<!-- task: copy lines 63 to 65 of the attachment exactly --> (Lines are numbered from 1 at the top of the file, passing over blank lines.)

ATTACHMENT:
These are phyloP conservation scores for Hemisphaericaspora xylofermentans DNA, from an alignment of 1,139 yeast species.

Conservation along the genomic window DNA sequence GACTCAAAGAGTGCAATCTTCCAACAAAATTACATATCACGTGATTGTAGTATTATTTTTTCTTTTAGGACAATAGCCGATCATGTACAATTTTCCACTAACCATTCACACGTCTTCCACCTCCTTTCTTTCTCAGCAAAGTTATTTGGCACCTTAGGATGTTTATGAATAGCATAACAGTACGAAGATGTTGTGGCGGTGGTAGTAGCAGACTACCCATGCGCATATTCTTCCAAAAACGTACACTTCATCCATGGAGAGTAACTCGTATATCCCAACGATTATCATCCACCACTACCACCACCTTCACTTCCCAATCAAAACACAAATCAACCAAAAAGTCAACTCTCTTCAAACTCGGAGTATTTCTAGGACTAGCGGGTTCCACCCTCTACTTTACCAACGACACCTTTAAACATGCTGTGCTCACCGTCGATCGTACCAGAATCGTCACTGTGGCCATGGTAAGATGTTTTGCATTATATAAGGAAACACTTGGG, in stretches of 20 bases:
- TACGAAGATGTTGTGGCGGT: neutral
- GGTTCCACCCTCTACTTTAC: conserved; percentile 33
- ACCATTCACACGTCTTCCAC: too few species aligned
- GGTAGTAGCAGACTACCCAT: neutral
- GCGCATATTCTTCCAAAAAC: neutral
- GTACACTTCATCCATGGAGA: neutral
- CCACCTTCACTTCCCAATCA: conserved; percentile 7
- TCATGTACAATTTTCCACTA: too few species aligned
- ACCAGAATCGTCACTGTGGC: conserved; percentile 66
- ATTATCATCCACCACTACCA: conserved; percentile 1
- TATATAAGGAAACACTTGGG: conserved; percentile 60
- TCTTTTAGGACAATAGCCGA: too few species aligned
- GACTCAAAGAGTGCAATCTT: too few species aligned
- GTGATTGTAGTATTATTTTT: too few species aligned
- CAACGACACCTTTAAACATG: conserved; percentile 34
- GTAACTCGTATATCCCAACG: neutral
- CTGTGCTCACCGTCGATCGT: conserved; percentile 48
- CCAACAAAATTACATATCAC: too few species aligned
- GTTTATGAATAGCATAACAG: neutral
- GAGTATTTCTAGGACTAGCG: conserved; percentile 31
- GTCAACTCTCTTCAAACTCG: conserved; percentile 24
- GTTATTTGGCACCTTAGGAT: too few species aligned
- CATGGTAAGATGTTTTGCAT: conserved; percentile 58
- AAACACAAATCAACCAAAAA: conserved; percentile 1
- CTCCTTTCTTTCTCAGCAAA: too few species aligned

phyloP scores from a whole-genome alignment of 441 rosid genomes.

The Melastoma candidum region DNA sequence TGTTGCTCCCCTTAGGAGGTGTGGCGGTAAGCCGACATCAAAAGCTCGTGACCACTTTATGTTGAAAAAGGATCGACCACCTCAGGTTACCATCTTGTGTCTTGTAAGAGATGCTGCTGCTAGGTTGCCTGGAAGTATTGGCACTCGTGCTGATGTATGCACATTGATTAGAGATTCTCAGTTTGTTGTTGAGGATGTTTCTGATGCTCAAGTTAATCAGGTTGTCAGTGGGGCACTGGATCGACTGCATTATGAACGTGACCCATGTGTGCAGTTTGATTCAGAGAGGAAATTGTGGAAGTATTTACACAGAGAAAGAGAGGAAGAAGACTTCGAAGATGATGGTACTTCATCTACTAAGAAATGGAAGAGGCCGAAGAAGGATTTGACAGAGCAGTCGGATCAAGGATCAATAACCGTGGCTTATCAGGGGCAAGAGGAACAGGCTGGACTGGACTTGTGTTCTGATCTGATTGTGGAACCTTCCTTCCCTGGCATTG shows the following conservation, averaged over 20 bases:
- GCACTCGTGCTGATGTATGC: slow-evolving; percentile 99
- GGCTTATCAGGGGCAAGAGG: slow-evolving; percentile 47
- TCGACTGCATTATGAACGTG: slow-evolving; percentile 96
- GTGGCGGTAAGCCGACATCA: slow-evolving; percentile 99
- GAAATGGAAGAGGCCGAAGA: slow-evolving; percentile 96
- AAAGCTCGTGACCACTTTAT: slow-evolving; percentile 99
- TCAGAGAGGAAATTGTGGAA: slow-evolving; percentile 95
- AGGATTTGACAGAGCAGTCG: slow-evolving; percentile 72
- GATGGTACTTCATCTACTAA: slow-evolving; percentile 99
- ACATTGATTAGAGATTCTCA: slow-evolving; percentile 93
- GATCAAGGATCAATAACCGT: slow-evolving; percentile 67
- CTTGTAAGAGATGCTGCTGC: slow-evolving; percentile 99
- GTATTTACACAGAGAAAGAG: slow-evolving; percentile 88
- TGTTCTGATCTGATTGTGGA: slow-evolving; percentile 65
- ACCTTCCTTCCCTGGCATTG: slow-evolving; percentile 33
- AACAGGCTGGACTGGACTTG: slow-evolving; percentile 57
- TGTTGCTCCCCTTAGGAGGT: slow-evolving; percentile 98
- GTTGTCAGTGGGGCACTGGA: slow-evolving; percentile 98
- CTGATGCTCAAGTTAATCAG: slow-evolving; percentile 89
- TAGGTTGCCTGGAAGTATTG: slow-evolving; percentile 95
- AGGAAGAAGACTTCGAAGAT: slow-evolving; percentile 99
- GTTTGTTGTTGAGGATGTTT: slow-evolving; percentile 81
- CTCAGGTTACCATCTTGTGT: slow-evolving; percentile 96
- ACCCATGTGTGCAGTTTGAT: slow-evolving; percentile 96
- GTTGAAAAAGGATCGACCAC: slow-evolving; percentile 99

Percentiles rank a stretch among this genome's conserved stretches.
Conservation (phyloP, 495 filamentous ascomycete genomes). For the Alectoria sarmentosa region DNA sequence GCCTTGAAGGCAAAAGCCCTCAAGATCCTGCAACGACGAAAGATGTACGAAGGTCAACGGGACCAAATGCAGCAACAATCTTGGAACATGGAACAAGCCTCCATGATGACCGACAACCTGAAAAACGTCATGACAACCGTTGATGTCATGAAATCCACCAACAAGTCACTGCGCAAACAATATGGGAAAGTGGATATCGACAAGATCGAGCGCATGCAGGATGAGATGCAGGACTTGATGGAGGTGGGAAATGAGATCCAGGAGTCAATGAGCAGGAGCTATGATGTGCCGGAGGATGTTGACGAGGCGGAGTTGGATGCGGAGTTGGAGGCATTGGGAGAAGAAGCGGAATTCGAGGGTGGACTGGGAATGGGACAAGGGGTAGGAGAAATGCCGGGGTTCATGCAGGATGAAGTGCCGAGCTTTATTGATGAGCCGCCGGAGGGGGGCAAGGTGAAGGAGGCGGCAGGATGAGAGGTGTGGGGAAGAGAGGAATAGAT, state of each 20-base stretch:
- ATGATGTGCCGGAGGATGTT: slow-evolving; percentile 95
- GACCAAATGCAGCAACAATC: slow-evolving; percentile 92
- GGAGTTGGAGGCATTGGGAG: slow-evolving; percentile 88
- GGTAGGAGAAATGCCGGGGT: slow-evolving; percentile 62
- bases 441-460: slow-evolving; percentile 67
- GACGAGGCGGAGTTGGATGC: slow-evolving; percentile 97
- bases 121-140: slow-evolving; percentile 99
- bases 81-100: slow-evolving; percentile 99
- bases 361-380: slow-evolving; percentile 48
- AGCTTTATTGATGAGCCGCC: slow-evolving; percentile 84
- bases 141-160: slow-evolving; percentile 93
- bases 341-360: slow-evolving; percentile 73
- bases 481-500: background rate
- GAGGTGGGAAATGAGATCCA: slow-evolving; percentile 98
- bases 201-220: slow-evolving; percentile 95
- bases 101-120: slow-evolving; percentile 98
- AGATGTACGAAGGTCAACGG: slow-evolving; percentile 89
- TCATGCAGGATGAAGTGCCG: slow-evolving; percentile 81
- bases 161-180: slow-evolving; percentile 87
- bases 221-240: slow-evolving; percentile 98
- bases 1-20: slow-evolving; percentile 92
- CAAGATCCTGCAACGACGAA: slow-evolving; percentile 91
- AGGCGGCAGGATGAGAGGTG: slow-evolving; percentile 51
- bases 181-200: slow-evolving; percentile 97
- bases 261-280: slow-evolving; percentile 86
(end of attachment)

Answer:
- bases 121-140: slow-evolving; percentile 99
- bases 81-100: slow-evolving; percentile 99
- bases 361-380: slow-evolving; percentile 48